2. stevedavidh

        Labour sources have pointed out that with no majority and opposition parties now having a potential majority, Jeremy Corbyn could in principle approach the Queen and ask to form a government – with no need for a vote of no confidence.
        https://skwawkbox.org/2019/09/04/johnsons-majority-shattered-lab-could-form-govt-if-mps-really-want-to-stop-no-deal-time-to-revisit-corbyns-offer/

      3. Zippi

        From hearing the debate in Parliament, today, the answer, it seems, is in the Referendum Bill.

  2. Zippi

    “Apparently news reporters are being told it would be on October 14, but this would deny Jewish voters the chance to take part as this would be the first day of the festival of Sukhot.” Not to defend the man but how many of us know this? I don’t and my best friend is Jewish. I think it more to do with the E.U. Summit than anything else.
    To be perfectly honest, I’m done with it. I’m sick to my back teeth of the game playing, the political shenanigans, the scheming, the point scoring, the hyposcrisy and worst of all, the politicians who insist on telling us why we voted and what we voted for, like they ever listen to us. I’m sick of the lot of them!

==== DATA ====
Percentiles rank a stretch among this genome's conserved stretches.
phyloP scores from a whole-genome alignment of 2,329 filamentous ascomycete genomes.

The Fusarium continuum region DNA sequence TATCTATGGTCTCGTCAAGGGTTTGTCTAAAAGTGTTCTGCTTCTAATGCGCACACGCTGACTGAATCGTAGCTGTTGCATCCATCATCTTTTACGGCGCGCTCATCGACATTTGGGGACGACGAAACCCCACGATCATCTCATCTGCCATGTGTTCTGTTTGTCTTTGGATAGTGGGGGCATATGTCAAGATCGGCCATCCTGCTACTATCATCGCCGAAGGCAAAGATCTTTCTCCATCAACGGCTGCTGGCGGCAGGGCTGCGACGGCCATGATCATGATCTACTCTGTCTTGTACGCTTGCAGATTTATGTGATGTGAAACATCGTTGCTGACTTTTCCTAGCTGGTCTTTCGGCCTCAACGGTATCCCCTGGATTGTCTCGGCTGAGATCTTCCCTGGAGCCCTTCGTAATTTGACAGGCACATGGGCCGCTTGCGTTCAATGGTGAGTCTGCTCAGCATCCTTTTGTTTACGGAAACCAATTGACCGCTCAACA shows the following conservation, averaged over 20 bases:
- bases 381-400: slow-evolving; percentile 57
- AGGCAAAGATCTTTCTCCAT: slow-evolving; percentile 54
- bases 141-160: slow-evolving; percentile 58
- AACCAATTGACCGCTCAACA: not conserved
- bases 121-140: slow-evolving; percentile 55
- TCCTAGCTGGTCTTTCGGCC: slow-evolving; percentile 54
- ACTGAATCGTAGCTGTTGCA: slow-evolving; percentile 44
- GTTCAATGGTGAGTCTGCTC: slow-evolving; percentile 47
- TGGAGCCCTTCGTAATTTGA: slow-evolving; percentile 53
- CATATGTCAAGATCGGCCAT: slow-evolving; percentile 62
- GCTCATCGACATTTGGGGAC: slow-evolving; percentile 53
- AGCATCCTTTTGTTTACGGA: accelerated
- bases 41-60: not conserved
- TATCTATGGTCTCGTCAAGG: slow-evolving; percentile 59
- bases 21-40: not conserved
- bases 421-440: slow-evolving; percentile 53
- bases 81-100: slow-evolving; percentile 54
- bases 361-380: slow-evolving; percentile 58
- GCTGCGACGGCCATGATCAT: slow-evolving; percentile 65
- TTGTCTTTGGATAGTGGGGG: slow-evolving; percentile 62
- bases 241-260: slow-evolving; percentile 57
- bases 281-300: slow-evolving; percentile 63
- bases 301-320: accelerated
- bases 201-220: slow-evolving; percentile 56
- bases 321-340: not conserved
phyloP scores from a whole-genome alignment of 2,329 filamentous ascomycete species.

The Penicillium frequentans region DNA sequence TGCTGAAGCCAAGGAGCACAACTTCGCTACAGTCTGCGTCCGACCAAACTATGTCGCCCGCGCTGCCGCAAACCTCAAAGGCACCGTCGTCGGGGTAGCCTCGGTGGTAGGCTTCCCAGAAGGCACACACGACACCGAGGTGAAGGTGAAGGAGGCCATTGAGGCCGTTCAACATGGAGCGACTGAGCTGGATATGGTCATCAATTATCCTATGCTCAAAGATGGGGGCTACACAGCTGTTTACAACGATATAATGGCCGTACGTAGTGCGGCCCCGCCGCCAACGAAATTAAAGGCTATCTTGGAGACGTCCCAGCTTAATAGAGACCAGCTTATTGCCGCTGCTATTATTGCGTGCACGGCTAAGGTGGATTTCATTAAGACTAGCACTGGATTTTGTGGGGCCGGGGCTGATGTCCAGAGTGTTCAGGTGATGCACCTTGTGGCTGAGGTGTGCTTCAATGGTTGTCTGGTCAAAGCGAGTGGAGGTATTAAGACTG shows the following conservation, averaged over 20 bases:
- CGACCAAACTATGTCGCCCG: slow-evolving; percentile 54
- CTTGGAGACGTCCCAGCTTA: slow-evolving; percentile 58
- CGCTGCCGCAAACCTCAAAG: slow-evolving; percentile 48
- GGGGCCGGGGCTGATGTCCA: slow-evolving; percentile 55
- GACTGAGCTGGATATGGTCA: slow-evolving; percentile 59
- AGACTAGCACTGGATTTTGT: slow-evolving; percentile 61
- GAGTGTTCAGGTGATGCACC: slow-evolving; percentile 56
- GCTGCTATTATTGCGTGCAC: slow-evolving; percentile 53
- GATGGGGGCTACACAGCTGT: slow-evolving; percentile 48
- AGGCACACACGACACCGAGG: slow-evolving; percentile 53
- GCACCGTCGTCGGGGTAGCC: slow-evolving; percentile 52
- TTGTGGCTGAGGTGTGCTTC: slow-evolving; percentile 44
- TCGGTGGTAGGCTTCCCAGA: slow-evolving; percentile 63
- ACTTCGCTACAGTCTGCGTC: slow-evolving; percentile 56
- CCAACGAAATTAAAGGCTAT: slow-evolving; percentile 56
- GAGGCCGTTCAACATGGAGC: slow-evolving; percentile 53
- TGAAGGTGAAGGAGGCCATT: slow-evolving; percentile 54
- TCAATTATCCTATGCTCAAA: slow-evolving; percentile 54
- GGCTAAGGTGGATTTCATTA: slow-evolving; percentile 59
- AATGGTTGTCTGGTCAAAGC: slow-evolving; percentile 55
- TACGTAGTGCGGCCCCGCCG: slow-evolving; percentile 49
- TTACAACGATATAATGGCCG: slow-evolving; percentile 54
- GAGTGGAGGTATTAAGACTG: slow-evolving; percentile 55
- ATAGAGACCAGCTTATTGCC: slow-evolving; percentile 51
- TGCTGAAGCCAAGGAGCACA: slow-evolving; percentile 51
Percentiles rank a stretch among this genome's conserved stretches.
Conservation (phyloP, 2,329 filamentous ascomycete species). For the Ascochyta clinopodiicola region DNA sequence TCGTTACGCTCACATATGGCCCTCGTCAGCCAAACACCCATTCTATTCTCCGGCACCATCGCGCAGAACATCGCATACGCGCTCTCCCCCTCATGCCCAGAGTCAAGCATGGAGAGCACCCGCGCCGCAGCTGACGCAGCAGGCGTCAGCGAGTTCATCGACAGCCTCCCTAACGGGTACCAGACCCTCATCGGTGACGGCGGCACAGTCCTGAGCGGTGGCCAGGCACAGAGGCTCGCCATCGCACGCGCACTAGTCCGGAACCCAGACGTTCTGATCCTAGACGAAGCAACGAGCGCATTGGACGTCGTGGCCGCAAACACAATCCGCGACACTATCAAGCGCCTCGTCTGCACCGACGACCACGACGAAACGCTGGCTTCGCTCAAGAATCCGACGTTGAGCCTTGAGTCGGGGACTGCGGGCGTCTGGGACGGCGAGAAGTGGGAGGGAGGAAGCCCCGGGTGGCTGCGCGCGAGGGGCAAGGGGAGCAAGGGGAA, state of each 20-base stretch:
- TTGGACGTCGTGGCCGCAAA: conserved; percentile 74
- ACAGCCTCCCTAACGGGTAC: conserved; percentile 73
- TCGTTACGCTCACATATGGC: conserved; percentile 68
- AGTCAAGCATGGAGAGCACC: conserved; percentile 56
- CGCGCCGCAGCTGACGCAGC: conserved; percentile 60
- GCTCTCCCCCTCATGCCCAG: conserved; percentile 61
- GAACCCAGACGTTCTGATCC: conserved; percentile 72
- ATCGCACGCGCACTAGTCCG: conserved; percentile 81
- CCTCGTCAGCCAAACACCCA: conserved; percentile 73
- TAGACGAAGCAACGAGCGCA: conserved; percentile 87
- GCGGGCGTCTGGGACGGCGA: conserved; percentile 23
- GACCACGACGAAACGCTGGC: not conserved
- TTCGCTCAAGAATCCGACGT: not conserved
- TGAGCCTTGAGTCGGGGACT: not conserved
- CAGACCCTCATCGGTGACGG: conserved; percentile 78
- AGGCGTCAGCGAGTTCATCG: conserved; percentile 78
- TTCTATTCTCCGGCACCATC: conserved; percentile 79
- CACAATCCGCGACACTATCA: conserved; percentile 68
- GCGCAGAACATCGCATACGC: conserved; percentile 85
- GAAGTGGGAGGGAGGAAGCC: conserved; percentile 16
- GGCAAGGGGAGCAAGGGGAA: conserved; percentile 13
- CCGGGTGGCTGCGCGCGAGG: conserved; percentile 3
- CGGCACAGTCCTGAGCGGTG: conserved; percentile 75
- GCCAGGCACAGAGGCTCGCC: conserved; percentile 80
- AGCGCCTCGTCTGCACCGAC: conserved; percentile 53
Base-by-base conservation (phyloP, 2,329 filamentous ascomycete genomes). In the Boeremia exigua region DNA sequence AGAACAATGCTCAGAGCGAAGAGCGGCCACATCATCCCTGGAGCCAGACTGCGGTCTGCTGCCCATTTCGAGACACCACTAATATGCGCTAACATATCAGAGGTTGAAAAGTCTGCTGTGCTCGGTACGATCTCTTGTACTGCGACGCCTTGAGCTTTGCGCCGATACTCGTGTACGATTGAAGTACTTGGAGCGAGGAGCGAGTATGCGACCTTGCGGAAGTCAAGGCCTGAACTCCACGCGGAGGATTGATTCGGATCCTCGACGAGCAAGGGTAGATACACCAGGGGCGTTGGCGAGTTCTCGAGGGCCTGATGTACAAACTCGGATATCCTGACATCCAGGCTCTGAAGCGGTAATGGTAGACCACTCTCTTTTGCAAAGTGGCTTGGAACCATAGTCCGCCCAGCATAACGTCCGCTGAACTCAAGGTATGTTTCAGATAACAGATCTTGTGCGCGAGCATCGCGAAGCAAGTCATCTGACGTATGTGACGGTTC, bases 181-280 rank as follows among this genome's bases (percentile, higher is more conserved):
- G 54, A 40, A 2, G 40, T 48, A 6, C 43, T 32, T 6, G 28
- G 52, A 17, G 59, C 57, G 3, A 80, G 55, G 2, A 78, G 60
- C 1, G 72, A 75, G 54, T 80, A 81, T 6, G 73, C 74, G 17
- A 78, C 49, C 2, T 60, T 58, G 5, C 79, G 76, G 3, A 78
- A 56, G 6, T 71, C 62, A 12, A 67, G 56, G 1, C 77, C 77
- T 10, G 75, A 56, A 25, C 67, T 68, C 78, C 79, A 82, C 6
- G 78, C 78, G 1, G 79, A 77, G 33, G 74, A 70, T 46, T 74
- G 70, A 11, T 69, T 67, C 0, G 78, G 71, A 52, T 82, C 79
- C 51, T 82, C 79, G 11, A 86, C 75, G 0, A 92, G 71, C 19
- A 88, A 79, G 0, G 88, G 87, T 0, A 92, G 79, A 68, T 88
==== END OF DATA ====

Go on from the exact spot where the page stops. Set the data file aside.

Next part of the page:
3. Robbo

    It would deny Jewish people the chance to take part….they will have ample time before Sukhot to arrange a postal or proxy vote if an election is called..

    1. Mike Sivier

      Good point.

  4. Rachel

    He has a third option, he could resign so he personally doesn’t have to extend/revoke. I suspect a GE is far more likely.

    1. Zippi

      My thought was resignation, for he stressed “I” in his speech.

  5. david

    “We will not accept any attempt to go back on our promises or scrub that referendum.” So by not going back on your promises how much does Boris plan he will give to the NHS? I believe it’s on the side of a bus somewhere…